Scottish councils have used anti-terrorism legislation to spy on primary school children and to investigate trivial complaints and minor misdemeanours, new findings have revealed.

The Regulation of Investigatory Powers (Scotland) Act (RIPSA) was intended to combat serious crime and terrorism but has instead been used to investigate complaints about loud televisions, slamming doors, vandalised washing lines and people running up and down stairs.

The controversial legislation allows local authorities to install hidden cameras, intercept emails and secretly follow people who are suspected of breaking the law.

It allows councils to do this without getting the go-ahead from the courts, and means they are able to bug someone and take pictures of them or make use of undercover agents.

A Freedom of Information Act request carried out by the Scottish Express revealed that Dundee Council, has launched 432 RIPSA probes since 2008, and said it has investigated people for having their television volume too high, vandalising washing lines and vandalising washing lines.

In East Renfrewshire, officials installed covert CCTV cameras at Uplawmoor Primary School and an unnamed bowling club.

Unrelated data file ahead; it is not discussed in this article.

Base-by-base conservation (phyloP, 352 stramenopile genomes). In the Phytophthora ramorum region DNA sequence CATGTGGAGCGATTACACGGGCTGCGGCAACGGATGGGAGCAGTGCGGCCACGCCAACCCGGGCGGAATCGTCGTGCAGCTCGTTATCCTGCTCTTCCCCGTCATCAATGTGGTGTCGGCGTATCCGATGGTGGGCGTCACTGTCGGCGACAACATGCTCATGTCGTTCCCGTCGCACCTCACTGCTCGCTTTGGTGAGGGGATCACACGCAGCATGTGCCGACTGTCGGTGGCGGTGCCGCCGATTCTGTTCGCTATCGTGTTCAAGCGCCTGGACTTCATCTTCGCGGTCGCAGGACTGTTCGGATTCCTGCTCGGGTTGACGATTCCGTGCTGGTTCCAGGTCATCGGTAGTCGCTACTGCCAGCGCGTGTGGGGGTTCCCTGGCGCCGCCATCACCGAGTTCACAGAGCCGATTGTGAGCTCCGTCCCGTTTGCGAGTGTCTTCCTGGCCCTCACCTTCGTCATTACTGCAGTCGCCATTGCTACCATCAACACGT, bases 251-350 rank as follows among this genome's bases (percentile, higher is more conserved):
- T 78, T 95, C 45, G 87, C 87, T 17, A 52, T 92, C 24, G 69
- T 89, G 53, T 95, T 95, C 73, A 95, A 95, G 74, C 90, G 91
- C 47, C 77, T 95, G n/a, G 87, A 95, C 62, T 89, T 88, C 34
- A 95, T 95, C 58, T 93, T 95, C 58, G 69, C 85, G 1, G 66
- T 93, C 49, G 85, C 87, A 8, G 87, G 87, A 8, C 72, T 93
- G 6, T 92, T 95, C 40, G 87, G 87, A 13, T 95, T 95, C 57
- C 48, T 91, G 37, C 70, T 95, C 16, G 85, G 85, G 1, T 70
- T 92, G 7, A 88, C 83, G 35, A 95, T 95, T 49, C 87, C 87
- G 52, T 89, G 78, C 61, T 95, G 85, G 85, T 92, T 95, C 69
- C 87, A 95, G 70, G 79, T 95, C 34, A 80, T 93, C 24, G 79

The anti-terrorism legislation was also used by the finance departments, benefits, environment, and trading departments of other local authorities.

Matthew Sinclair, chief executive of the TaxPayers’ Alliance said that the excessive use of these powers is a waste of money.

He said: “Councils should focus on delivering the services residents pay for, not wasting their cash snooping on them.

“Extensive use of costly covert surveillance represents poor value for taxpayers’ money, and in many cases will be a totally unjustified invasion of privacy.”

Nick Pickles, director of Big Brother Watch, said that he was concerned at the number of councils abusing their powers.

He said: “These powers were intended for serious crimes, and instead councils used them for snooping on people who made too much noise going up and down their stairs.

“Too often local authorities jump to heavy-handed tactics when more proportionate alternatives are available. People are right to question why it is that their elected councillors are not doing more to protect their privacy and rein in this snooping.”

Out of the 27 councils that responded to the FOI request by the Express, which showed that local councils had gone ahead with at least 1,460 investigations using RISPA. However, despite the widespread spying and surveillance that those investigations involved, they resulted in just 32 convictions, 20 fixed penalty notices, eight cautions and one referral to the children’s panel.

The revelation comes following widespread outrage over the NSA spying operations conducted under Obama.

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